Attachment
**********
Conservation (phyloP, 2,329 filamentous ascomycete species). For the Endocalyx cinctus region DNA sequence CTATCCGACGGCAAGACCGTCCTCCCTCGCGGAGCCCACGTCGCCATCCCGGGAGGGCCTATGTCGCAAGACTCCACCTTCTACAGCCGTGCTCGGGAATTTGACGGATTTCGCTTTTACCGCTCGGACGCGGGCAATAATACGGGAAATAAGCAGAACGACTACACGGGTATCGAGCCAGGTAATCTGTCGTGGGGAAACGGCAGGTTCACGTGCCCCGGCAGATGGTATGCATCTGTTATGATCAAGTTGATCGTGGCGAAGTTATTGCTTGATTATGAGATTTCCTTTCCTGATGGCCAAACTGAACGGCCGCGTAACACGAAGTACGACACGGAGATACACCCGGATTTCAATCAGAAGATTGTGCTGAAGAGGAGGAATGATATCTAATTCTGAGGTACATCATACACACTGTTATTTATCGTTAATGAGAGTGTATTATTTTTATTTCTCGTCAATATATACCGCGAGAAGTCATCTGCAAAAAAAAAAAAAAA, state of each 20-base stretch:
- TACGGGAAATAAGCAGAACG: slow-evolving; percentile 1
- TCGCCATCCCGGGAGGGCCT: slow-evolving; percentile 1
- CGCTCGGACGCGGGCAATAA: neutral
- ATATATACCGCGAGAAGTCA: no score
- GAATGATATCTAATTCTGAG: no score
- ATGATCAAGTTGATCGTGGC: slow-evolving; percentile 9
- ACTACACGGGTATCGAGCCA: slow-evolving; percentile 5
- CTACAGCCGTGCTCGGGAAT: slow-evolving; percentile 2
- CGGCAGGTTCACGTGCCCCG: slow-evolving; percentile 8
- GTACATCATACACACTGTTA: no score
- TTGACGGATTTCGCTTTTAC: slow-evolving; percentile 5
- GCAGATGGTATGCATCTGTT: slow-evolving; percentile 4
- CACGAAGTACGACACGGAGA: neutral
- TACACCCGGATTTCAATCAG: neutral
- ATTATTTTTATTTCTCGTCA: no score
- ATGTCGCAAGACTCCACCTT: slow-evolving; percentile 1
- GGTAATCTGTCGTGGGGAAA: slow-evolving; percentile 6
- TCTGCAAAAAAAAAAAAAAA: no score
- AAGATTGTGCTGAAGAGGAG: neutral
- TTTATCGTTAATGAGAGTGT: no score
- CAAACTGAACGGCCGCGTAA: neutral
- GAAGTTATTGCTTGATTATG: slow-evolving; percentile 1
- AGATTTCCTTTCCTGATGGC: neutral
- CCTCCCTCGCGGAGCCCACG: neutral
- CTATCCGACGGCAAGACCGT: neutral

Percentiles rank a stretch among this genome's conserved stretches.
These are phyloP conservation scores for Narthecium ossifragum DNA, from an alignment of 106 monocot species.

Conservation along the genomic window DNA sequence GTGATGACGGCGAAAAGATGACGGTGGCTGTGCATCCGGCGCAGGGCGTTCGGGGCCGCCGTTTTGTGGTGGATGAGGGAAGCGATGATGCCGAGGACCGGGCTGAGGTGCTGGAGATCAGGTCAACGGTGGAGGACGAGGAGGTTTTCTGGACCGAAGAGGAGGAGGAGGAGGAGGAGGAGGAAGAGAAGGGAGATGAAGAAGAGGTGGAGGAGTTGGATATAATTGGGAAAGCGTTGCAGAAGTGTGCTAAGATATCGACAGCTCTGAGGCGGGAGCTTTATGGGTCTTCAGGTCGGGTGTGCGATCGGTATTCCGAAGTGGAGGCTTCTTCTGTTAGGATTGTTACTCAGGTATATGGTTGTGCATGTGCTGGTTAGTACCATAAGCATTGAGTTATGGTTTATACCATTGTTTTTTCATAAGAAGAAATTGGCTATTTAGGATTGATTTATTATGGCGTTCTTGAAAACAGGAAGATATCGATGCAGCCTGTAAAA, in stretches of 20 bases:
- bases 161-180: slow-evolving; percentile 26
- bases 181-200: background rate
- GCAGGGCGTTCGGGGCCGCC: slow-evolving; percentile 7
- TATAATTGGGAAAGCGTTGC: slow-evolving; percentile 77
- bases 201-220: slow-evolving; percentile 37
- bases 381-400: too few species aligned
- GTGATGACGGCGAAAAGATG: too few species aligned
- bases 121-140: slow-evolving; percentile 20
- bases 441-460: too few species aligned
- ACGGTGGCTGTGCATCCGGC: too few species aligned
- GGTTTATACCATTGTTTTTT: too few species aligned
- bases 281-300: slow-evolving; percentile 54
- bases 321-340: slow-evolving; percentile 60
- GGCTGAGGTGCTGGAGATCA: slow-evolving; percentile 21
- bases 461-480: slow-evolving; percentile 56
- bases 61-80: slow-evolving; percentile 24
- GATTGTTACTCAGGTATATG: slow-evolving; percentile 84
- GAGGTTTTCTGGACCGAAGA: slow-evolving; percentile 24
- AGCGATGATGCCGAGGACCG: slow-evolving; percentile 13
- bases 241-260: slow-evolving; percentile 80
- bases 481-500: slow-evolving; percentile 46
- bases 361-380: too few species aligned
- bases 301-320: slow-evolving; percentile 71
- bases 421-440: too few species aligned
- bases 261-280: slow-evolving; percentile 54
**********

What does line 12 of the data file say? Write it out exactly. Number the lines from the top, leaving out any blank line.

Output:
- TTGACGGATTTCGCTTTTAC: slow-evolving; percentile 5